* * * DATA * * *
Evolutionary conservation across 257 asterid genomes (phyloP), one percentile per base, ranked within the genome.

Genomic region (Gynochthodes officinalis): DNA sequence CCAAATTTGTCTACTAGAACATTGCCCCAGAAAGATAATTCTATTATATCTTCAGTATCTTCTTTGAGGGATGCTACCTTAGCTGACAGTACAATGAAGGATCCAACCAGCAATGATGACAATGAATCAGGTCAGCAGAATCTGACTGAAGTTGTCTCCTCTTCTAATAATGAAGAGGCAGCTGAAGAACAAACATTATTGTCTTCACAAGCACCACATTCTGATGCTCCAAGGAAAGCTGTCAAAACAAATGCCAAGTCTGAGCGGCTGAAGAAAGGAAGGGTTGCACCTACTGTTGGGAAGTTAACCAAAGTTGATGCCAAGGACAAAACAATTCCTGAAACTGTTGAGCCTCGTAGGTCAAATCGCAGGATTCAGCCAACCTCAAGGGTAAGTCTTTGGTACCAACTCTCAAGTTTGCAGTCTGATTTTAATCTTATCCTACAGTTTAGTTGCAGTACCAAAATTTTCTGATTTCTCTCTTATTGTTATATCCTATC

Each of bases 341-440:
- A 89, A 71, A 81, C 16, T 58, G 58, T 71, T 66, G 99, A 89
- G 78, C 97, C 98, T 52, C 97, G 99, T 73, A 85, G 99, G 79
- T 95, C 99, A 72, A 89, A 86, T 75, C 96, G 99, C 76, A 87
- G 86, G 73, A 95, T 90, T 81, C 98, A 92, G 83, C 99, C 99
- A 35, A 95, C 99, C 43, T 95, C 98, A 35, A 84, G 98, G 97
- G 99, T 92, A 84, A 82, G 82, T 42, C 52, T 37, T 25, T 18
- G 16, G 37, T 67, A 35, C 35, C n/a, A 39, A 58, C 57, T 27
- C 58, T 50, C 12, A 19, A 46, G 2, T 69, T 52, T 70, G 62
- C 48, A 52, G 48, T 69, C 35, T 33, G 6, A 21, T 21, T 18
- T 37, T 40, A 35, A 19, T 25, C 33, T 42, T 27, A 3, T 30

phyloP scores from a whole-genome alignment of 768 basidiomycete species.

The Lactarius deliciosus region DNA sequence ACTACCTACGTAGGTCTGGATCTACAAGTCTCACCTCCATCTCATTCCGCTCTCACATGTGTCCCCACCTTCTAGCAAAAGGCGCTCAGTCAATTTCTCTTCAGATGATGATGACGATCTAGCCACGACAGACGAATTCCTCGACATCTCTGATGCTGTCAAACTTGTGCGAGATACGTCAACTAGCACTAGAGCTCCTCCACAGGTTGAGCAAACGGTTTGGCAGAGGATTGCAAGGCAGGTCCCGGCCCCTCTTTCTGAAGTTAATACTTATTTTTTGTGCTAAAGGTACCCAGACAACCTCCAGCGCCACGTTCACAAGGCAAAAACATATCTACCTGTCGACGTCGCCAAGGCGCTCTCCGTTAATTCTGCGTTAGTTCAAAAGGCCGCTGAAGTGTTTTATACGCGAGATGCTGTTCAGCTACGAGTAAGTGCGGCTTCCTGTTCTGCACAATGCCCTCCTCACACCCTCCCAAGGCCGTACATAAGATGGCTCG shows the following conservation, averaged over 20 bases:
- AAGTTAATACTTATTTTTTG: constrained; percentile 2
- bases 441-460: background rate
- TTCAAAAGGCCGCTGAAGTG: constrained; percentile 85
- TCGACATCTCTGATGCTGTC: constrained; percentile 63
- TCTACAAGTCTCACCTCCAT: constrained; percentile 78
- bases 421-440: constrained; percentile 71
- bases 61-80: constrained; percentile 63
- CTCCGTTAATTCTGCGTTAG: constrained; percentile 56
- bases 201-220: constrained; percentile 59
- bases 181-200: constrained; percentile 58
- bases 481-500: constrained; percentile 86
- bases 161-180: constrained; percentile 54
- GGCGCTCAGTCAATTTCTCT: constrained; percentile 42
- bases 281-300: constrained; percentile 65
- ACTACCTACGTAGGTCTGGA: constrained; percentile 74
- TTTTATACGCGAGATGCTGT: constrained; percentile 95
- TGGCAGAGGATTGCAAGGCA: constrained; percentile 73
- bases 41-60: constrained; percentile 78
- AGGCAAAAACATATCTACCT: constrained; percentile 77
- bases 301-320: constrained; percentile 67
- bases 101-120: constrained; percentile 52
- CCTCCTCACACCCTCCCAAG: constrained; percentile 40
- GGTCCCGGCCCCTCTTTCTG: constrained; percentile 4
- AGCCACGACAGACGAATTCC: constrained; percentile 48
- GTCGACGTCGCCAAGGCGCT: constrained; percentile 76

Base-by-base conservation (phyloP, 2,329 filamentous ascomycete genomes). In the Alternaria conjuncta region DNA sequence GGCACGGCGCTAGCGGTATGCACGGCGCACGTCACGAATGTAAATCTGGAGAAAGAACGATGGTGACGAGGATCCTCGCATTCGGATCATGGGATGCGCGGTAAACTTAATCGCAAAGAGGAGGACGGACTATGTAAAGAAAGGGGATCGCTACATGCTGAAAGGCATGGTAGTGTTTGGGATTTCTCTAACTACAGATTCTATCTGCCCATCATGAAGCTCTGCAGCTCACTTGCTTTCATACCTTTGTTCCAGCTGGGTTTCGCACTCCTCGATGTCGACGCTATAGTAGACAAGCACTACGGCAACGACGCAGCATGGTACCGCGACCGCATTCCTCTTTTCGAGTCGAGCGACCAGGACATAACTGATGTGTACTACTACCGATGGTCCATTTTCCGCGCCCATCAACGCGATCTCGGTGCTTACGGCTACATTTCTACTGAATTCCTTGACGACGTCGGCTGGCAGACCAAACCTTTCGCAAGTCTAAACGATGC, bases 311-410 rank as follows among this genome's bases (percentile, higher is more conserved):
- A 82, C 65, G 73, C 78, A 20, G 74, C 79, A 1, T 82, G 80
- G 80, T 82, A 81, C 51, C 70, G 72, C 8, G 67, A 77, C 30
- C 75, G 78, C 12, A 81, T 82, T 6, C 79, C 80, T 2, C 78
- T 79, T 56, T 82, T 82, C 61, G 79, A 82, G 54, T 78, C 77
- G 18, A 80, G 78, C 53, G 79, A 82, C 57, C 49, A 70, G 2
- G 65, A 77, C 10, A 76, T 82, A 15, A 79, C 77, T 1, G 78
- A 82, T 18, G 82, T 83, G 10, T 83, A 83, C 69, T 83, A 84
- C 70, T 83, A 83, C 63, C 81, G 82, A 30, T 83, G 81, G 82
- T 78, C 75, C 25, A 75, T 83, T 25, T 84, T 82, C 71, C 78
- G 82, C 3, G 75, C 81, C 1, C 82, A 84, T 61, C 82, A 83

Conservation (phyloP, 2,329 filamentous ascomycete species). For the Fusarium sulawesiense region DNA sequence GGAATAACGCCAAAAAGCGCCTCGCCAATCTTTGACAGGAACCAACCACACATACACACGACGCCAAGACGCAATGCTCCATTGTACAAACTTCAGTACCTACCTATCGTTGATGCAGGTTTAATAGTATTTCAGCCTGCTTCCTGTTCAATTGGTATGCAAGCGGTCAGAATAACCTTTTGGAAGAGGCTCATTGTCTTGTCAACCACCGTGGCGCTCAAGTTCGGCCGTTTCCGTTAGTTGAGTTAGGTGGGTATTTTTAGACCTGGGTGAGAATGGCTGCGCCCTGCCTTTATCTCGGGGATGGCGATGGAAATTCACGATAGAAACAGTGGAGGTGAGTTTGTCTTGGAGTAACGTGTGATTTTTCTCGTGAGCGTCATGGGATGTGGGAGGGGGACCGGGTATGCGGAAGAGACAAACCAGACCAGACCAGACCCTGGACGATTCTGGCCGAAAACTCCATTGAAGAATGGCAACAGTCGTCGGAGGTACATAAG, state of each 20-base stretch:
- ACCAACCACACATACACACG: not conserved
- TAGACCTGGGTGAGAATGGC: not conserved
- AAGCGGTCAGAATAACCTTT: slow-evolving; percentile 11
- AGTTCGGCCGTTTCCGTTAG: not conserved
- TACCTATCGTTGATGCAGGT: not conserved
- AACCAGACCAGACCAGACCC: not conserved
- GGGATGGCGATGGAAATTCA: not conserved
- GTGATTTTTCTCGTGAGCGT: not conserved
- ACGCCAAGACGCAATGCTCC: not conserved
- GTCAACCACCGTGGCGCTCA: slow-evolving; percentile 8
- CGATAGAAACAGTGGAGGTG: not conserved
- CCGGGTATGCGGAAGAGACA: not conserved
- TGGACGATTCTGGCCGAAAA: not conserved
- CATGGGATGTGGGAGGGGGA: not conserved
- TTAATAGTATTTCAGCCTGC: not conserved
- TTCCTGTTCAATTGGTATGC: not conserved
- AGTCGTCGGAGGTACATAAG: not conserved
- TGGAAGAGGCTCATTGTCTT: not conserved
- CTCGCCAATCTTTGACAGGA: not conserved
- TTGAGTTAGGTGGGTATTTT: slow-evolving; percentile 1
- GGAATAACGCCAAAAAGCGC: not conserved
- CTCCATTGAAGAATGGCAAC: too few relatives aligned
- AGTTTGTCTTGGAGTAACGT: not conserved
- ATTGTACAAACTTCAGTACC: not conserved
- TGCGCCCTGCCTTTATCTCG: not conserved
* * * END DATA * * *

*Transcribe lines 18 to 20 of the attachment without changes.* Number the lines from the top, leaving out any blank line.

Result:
- TTCAAAAGGCCGCTGAAGTG: constrained; percentile 85
- TCGACATCTCTGATGCTGTC: constrained; percentile 63
- TCTACAAGTCTCACCTCCAT: constrained; percentile 78